Sandra Fluke heard it when she talked about insurance coverage for birth control. Sara Brown from Boston told me she was first called it at a pool party in the fifth grade because she was wearing a bikini. Courtney Caldwell in Dallas said she was tagged with it after being sexually assaulted as a freshman in high school.
Many women I asked even said that it was not having sex that inspired a young man to start rumors that they were one.
And this is what is so confounding about the word “slut”: it’s arguably the most ubiquitous slur used against women, and yet it’s nearly impossible to define.”
To dismiss this as a case of a lone “madman” would be a mistake.
It not only stigmatizes the mentally ill – who are much more likely to be victims of violence than perpetrators of it – but glosses over the role that misogyny and gun culture play (and just how foreseeable violence like this is) in a sexist society. After all, while it is unclear what role Rodger’s reportedly poor mental health played in the alleged crime, the role of misogyny is obvious…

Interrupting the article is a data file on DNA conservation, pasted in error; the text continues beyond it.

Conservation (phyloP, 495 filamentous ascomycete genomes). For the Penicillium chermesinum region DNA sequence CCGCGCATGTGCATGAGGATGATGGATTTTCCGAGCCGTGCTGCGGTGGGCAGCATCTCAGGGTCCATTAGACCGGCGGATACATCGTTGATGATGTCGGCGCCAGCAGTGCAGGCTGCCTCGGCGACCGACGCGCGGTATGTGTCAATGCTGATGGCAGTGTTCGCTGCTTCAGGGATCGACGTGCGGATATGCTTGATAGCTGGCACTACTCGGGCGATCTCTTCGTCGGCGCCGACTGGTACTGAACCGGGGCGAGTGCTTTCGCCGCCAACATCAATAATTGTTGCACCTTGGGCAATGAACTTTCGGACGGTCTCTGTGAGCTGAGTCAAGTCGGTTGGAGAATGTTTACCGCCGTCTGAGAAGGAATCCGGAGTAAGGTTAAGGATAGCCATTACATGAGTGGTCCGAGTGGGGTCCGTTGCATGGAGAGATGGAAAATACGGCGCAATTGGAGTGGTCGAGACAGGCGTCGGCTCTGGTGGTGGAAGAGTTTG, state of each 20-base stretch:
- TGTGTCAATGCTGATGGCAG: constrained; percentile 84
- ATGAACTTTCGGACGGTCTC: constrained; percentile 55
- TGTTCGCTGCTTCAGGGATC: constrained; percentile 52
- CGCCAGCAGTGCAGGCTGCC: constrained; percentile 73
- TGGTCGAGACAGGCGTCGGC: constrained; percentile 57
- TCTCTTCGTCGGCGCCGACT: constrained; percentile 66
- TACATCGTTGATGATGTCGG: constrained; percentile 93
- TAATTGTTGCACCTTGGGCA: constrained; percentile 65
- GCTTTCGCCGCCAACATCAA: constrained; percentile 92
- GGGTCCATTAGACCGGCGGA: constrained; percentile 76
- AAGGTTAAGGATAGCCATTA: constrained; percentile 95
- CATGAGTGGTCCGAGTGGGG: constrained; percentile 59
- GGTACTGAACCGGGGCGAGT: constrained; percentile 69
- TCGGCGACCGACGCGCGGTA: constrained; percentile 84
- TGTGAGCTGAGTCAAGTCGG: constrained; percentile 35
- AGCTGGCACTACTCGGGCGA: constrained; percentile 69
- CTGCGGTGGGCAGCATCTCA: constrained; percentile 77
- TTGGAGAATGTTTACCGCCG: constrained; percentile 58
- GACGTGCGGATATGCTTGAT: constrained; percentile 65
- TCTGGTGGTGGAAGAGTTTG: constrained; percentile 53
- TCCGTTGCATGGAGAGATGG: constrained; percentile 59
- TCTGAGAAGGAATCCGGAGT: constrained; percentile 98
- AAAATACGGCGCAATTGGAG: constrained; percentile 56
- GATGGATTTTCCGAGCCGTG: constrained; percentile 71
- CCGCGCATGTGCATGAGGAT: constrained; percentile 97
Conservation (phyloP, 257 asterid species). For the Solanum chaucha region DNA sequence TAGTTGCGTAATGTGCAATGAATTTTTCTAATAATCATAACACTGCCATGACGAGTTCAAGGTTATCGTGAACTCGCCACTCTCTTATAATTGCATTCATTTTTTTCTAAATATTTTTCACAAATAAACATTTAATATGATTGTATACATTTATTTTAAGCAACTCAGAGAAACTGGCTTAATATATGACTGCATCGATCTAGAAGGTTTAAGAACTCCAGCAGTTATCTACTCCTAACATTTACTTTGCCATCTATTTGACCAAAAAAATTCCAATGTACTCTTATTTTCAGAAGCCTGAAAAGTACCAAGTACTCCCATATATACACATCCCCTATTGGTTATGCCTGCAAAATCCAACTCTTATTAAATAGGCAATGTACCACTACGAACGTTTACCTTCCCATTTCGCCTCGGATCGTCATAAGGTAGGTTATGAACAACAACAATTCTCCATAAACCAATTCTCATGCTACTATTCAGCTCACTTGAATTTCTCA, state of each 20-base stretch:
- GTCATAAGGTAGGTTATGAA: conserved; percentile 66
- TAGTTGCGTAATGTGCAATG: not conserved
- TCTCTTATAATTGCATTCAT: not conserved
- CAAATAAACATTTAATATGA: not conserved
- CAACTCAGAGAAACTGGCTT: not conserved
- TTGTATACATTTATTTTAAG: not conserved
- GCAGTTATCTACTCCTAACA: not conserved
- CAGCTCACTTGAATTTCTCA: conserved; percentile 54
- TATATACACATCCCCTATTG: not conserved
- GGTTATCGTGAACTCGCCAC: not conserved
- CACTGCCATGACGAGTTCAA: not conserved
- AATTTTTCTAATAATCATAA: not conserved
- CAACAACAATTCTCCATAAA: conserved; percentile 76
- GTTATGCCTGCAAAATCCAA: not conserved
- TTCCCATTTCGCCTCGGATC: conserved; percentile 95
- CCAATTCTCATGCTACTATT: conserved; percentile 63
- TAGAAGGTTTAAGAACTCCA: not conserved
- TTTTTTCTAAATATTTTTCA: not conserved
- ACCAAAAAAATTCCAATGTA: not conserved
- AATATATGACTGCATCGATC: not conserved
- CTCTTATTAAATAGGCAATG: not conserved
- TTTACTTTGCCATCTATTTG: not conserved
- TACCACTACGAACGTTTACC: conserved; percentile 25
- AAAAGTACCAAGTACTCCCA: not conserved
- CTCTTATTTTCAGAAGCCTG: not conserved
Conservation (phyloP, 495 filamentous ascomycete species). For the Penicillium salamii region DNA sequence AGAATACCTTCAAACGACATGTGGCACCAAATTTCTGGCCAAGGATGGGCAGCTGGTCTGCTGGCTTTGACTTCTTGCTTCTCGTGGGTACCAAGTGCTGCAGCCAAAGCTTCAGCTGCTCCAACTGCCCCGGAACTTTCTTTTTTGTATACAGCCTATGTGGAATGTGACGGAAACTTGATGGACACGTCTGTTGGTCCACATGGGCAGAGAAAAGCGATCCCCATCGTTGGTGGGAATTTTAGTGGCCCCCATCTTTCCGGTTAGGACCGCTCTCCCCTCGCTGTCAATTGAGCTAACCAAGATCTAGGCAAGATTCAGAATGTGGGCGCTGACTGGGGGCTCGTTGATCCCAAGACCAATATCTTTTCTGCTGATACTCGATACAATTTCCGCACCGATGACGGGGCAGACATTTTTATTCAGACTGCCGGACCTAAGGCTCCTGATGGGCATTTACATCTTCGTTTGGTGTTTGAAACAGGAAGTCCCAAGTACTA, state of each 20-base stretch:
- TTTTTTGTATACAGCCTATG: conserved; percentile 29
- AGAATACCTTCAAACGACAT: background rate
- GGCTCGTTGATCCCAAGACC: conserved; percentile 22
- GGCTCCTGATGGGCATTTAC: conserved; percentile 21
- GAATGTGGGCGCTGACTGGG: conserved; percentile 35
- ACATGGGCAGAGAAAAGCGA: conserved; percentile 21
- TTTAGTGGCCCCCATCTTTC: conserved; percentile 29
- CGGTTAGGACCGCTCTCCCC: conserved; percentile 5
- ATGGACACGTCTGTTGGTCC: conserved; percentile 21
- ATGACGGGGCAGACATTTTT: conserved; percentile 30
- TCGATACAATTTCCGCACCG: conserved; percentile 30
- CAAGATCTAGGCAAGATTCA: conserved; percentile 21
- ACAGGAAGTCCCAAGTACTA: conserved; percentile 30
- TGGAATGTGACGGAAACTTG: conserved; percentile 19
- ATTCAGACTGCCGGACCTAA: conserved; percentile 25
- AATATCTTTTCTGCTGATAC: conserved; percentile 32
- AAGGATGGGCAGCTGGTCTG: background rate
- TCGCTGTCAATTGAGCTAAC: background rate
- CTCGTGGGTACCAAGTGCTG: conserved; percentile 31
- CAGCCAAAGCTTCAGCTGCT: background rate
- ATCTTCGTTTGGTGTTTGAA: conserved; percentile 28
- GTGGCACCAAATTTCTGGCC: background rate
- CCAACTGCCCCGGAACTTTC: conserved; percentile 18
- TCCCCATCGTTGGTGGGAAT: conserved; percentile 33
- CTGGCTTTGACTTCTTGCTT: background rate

The truth is that there is no such thing as a lone misogynist – they are created by our culture, and by communities that tells them that their hatred is both commonplace and justified.
So when we say that these things are unstoppable, what we are really saying is that we’re unwilling to do the work to stop them. Violence against women does not have to be inevitable, but it is almost always foreseeable: what matters is what we do about it.”